If this report from Germany’s Tagesspiegel is accurate, then Rainer Woelki, the Roman Catholic cardinal archbishop of Berlin endorsed gay relationships in a speech before a conference of German Catholics. Here is the quote, followed by a translation:
Und wörtlich: „Wenn zwei Homosexuelle Verantwortung füreinander übernehmen, wenn sie dauerhaft und treu miteinander umgehen, muss man das in ähnlicher Weise sehen wie heterosexuelle Beziehungen.“
„Wow“, raunt es im Saal.
In translation, via Google:
“When two homosexuals take responsibility for one another, if they deal with each other in a faithful and long-term way, then you have to see it in the same way as heterosexual relationships,” Woelki said.
“Wow,” went the whispers in the room.
Yeah, I bet.
If anybody has anything to add to this, please post or e-mail. I’ve seen nothing on it in the English language press.
UPDATE: This, from a Reuters blog last year, after Cdl Woelki was named to the Berlin see:
Like Daniel in the lion’s den, Berlin’s new Catholic archbishop met the media on Tuesday to face accusations he was homophobic and far too conservative for such a prominent post in the free-wheeling German capital. Rainer Maria Woelki, a surprise choice for the high-profile post, professed respect for gays, denied membership in the staunchly conservative Opus Dei group and said he did not come to Berlin to point a censuring finger at non-Catholics.
Berlin’s gay community and liberal media reacted with dismay to his appointment last week, saying the Cologne-based prelate was “backwards-minded” and the wrong man for the job. But interest in the new prelate was so strong that the Catholic Church, a minority of about 390,000 in a 3.5 million population mostly indifferent or hostile to religion, had to switch the news conference to a larger hall at the last minute to accomodate over 100 journalists who turned out.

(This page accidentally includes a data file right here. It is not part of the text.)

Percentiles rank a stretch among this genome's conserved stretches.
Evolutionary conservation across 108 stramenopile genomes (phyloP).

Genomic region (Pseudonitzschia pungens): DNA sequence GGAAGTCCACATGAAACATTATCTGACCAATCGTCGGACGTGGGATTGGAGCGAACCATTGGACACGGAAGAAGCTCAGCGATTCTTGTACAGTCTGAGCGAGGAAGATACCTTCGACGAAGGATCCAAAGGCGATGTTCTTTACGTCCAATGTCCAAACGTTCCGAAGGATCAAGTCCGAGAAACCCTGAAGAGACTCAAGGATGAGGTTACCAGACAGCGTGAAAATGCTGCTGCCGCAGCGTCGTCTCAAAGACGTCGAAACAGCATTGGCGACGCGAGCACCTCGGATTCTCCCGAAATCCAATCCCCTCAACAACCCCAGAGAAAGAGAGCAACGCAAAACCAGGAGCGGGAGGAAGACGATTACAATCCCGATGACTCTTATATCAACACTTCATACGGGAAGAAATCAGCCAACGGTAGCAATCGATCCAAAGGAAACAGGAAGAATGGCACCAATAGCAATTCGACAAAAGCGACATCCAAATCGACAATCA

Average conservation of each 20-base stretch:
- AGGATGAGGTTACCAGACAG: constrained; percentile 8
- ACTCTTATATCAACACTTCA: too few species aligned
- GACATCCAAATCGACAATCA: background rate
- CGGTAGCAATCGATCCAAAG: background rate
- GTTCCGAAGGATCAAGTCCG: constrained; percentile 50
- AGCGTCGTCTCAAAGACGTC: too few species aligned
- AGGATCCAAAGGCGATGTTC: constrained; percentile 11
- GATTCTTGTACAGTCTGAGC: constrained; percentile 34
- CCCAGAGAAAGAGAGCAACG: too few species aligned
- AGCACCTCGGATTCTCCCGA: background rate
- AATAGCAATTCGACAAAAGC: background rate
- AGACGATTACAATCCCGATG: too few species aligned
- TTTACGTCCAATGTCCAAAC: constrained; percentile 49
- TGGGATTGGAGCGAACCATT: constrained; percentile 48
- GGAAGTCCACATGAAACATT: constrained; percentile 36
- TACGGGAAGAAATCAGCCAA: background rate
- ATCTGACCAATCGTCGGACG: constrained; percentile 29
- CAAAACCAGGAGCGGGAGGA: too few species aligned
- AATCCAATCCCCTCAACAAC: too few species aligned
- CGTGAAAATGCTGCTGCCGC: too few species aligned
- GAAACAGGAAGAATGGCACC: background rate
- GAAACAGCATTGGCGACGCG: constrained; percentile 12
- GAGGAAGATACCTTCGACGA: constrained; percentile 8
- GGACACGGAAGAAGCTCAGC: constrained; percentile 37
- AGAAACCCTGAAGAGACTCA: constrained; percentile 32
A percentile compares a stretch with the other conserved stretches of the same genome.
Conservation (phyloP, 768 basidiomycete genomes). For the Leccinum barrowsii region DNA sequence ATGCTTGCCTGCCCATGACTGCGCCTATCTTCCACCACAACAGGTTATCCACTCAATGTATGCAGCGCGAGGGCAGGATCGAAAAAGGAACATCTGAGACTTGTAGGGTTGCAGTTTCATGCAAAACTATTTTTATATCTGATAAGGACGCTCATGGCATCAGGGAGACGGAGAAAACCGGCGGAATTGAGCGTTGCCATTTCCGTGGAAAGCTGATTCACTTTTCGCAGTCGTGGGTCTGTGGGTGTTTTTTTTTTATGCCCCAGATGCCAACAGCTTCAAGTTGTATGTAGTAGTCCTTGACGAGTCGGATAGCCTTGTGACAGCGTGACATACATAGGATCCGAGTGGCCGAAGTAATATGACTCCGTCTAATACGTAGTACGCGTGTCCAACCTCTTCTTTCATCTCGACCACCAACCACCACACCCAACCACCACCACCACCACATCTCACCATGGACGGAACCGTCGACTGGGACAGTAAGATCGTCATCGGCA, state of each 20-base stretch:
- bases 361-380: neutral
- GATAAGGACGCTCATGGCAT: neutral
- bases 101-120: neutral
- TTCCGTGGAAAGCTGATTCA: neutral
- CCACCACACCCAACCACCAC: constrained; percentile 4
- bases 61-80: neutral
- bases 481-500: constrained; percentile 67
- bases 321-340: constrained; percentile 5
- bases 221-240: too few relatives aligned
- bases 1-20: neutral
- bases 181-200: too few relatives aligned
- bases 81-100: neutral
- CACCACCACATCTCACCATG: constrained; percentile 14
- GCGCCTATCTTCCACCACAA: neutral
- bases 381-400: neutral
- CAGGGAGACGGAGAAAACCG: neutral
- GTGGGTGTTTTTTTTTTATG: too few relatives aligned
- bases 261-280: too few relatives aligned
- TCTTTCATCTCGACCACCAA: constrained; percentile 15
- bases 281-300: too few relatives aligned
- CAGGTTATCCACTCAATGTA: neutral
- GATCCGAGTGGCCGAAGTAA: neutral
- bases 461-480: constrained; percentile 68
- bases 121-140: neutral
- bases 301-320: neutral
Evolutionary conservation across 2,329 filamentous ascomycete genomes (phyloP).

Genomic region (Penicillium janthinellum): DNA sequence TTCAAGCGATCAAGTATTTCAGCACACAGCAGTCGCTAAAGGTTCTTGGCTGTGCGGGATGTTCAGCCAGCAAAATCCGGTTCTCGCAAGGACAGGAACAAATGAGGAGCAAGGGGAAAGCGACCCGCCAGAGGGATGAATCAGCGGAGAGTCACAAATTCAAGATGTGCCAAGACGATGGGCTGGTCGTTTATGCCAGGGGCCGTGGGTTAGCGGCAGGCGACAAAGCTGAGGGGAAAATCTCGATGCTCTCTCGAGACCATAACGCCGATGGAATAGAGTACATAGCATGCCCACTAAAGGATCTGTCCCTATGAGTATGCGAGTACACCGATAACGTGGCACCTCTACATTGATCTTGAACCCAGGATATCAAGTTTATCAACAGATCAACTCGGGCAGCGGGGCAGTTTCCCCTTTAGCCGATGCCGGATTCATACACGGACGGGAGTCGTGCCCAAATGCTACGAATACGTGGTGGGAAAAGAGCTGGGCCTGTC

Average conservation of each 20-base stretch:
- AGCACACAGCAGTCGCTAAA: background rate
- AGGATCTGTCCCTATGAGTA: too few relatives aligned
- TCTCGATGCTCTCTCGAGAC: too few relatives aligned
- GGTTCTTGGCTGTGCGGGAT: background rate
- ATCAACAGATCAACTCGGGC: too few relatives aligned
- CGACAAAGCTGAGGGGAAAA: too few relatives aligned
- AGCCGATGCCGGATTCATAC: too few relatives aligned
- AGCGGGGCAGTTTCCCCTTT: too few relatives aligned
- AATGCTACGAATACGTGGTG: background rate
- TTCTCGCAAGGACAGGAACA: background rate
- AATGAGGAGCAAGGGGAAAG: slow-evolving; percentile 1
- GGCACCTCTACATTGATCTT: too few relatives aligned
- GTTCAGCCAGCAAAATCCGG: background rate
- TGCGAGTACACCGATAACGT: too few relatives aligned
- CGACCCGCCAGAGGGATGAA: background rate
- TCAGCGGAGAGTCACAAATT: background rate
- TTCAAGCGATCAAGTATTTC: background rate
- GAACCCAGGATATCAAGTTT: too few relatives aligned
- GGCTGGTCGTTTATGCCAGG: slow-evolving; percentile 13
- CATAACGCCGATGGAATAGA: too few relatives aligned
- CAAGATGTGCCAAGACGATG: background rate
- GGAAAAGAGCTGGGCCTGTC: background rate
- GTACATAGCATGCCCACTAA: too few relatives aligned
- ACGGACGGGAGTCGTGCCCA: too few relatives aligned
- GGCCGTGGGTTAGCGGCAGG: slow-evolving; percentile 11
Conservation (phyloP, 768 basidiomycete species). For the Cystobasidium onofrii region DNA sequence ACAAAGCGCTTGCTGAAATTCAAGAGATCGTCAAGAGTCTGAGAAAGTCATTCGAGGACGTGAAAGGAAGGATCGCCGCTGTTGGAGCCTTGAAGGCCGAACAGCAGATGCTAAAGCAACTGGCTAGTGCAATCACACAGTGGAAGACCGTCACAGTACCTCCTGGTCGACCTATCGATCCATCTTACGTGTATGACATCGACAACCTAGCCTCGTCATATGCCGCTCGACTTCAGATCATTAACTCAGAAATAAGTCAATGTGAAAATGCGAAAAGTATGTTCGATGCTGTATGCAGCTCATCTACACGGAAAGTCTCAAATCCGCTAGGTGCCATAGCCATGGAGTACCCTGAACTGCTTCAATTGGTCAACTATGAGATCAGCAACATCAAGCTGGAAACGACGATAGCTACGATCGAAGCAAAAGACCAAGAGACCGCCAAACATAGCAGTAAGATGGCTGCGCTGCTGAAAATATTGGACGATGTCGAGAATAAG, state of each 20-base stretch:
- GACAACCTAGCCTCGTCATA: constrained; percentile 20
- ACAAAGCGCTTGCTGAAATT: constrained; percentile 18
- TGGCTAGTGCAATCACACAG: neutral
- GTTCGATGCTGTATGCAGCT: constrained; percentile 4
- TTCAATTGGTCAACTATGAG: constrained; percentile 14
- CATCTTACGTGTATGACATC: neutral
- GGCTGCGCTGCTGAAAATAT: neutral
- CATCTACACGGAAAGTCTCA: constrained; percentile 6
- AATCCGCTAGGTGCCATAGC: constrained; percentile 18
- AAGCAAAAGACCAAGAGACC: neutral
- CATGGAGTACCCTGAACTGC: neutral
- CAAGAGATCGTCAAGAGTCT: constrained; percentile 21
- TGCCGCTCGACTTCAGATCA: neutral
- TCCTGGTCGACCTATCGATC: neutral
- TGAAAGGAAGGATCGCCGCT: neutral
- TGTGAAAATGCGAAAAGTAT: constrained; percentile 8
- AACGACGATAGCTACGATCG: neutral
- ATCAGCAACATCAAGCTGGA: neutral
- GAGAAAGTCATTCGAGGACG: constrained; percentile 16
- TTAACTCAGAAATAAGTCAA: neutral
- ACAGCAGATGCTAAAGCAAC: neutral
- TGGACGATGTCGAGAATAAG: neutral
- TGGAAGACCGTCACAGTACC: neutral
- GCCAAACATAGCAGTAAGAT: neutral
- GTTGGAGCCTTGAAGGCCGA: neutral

“We will meet with each other,” Woelki, 54, said when asked about the city’s active gay community. “I have respect and esteem for all people independent of heritage, skin colour and individual nature. I am open to all without reservations.” Describing himself simply as Catholic, he denied being a member of Opus Dei despite having done his doctorate at the group’s Pontifical University of the Holy Cross in Rome. That part of his biography led to media reports over the weekend calling him “reactionary.”
“The Church is not a moral institution that goes around pointing its finger at people,” Woelki said. “The Church is for me a community of seekers and believers and the Church would like to help people find their hapiness in life.”
UPDATE.2: A German-speaking reader, to whom I am grateful, translates Cardinal Woelki’s press secretary’s statement about the matter as follows:
Press Secretary Stefan Förner explained that media reports had severely truncated [the Cardinal’s] words. It is the Cardinal’s desire that homosexuals are “not discriminated against.”
The press secretary then explained [the Cardinal’s statements] word for word to KATH.NET: “Cardinal Woelki set long-term homosexual relationships in which two people have already made a life-long commitment to one another in relation to [certain] heterosexual relationships which indeed are not in any case “in [proper] Catholic order” (the unmarried, those lacking commitment, etc.). A comparison with sacramental marriage between man and wife was absolutely not the theme.”
Press secretary Förner explained in concluding to KATH.NET: “Sacramental marriage between man and woman retains its special role. I see no cause for confusion.”